Amherst on Appropriation
Musical appropriation is when musicians borrow musical elements from outside their own culture to create new music. Musical appropriation has a long history, with composers like Mozart borrowing from Turkish music and popular artists like Elvis Presley, Eminem, and, more recently, Sam Smith, who have capitalized on black American music and culture. For some, musical appropriation enables music's diversity and evolution. Others see it as dis-empowering, offensive to, or stealing from the owners of the music being appropriated.
What do you think about musicians and composers appropriating music from cultures other than their own?
Downtown Amherst on Musical Appropriation
TH = Tomal Hossain: (Fade in “Derya TÃ¼rkan - Nikriz PeÅ” and hold under narration) Musical appropriation has a long history. Mozart drew on Turkish music. Popular artists like Elvis Presley and more recently, Miley Cyrus, have capitalized on black American music and culture. Some people believe appropriation drives music’s evolution and diversity. Others see it as disempowering, offensive, or even theft. I’m Tomal Hossain. I asked people in Amherst, MA what their thoughts were on musical appropriation.(Crossfade between “Derya TÃ¼rkan - Nikriz PeÅ” and ambient sound of interview site and hold under all actualities)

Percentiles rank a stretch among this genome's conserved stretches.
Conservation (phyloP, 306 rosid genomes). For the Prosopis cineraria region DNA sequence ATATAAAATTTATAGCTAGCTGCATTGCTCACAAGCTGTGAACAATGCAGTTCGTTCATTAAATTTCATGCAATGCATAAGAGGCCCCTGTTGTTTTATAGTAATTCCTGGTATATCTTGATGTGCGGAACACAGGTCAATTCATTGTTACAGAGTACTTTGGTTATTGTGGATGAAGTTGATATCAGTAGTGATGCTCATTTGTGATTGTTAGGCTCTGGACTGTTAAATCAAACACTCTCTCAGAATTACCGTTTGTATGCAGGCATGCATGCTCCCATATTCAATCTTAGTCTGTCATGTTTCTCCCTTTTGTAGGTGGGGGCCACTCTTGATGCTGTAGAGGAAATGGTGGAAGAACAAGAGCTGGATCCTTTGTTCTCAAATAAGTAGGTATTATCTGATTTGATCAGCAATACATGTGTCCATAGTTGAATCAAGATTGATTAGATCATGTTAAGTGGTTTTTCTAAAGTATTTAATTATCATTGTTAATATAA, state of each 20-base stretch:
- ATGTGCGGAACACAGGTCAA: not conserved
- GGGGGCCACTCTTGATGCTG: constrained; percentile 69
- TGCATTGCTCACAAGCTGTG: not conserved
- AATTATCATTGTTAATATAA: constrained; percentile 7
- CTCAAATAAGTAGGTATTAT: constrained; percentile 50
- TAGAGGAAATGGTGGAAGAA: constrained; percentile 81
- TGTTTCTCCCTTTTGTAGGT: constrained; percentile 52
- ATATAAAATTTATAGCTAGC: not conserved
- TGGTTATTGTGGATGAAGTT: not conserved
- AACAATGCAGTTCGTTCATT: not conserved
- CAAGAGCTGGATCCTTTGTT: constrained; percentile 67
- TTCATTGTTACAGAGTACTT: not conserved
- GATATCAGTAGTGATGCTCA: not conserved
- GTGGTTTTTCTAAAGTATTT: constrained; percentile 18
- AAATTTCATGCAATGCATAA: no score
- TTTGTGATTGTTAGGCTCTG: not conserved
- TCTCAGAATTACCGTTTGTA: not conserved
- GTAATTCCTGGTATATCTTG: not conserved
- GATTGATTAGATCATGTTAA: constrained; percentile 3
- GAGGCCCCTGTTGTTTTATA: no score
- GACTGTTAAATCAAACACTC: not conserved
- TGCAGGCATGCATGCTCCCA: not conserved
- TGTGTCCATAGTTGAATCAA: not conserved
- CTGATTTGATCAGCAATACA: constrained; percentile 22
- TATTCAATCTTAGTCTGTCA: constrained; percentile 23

Bite 1 Male; White; American; (30+); Townsperson
Anonymous Interviewee: [00:33] I think it’s great that Franz Liszt made famous music out of folk music. I think it’s not so great that Johnny Rivers stole music from blacks and recorded it and made lot of money and didn’t pay a nickel.
Bite 2 Female; Black; American; (~21 yrs old); AC student
Sophie Delfeus: [00:47] Other musicians taking other musical styles from other cultures - it’s kind of a lack of authenticity there, because those original artists can speak to that history. So, I think there is a contradiction and that’s something we must be wary of.
Bite 3 Female; White; American; (30+); Townsperson
Anonymous Interviewee: [01:00]…Maybe people outside of their own culture wouldn’t be familiar with, certain rhythm or certain types of instruments, and it gives a chance for those sounds to be heard.
Bite 4 Male; Black; Jamaican;(~20-21); AC student
Marvin: [01:14] Oftentimes it’s people already marginalized who are being appropriated…like, Drake most recently, his whole entire album “Views” is very, very like dance hall inspired, reggae inspired. And he’s profiting off of that, but Jamaica isn’t.
Bite 5 White; Male; Latvian; (~18-19 yrs old); AC student
Jacobs: [1:25] (Crossfade ambient sound and “Es Nocirtu Melnu” and hold under outro narration) Sometimes the people whose music is being appropriated might be okay with it and might consider it as normal. Like if I as Latvian heard some Americans trying to do Latvian folk music, I’d be like, “Well that’s really cool and interesting.”
TH: [1:37] Listeners’ opinions on musical appropriation range anywhere between being all for it and being completely against the idea altogether. With such varying responses from listeners, perhaps it’s really up to the musicians whose music is being appropriated to take a stance on the issue. [silence] In Amherst, MA, I’m Tomal Hossain. (Fade out “Es Nocirtu Melnu”)